Orewa Bowling Club : The Big Get Bigger
New Zealand’s biggest bowling club Orewa is getting bigger – with soaring membership, a half million dollar-plus roof to protect players from the weather, and its move to become a multi-sport organisation.
President Tony Rickerby, who also heads Bowls North Harbour which will move its headquarters to Orewa from Browns Bay on 1st February 2018, says Orewa now has 270 playing members with another 40-60 Roll-Up players twice a week and a substantial turnout for its weekly Business House bowls. Around 60 petanque players joined the club six months ago and will begin playing there when a 15-piste terrain is installed for them later this year.
”The future for bowling clubs is to become multi-sport clubs,” he says. “Many other clubs are losing membership – they are not gaining new members while numbers are falling through natural attrition.”
Tony says Orewa’s total playing membership, currently aged between 30 and 93, is expected to top 500 in about five years – driven by petanque and the attraction of the $560,000, 1600 square metre domed roof (pictured) due to open in August 2018 over one of the club’s two artificial greens, recently re-surfaced at a cost of $130,000. The white plastic film roof will be largely financed by grants from various New Zealand trusts and will bring more bowling opportunities for everyone.
He says rain forced the cancellation of many tournaments in New Zealand. The roof would attract members who wanted a game at any time, regardless of the weather. Reps could also train for tournaments when it best-suited them, while overhead lighting would enable night play.
Tony was working for a giftware company in Palmerston North when he took up bowls 31 years ago at 38, two days after buying a set of golf clubs. A friend asked him why he had bought clubs rather than a set of bowls. And the next day took him to the local bowling club and taught him how to play. “I liked the game immediately,” he says. “The competitiveness of it was much more than a walk around a golf course.”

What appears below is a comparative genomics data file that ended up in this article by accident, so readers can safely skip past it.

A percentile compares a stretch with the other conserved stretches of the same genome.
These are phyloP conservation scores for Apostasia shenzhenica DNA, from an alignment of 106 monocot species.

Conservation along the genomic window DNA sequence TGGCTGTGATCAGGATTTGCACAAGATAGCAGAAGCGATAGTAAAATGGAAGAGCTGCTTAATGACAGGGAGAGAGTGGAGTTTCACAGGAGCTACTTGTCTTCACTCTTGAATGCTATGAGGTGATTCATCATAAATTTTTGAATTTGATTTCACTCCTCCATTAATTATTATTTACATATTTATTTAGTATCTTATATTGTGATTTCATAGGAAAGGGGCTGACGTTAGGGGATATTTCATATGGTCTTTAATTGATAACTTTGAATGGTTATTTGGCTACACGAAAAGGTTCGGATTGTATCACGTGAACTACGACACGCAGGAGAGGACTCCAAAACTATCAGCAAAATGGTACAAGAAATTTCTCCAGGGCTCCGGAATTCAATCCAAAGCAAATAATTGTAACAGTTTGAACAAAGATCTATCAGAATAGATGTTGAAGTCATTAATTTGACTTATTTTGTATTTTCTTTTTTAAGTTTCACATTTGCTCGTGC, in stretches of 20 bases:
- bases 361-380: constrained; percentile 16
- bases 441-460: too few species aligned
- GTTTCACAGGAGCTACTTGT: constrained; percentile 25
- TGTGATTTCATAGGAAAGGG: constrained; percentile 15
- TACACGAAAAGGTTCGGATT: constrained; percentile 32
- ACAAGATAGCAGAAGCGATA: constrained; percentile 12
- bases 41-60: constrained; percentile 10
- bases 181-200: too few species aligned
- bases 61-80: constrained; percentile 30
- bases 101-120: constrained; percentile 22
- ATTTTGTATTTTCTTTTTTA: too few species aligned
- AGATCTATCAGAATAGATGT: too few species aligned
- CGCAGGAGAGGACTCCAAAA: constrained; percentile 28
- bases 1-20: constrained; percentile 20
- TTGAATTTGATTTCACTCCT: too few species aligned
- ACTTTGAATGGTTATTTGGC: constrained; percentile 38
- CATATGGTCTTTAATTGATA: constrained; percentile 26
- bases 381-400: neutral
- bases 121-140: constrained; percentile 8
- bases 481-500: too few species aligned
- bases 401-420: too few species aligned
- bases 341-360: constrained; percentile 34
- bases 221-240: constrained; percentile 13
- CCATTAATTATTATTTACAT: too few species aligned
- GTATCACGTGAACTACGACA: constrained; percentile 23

Just two months later, he and another friend entered the Nationals in Christchurch and performed well enough to be selected for the Manawatu juniors tournament. Tony was hooked on the game and never again touched his clubs.
Transferred to Auckland in 1992 as manager of the giftware firm, he joined Milford Bowling Club and served two years as president, before he took up real estate and discovered Orewa – where he moved with a view to retiring there.
“Orewa’s beach and lifestyle meant it was a retirement town. But that’s changed – with 10,000 houses being built in the area in the next five years for young families coming in to work locally or commuting to Auckland only about 30 minutes away. It has a lot going for it and everyone is involved in their community.”
“Orewa has five retirement villages,” he says, “all with bowling greens. But most of their members play here for the more competitive games.”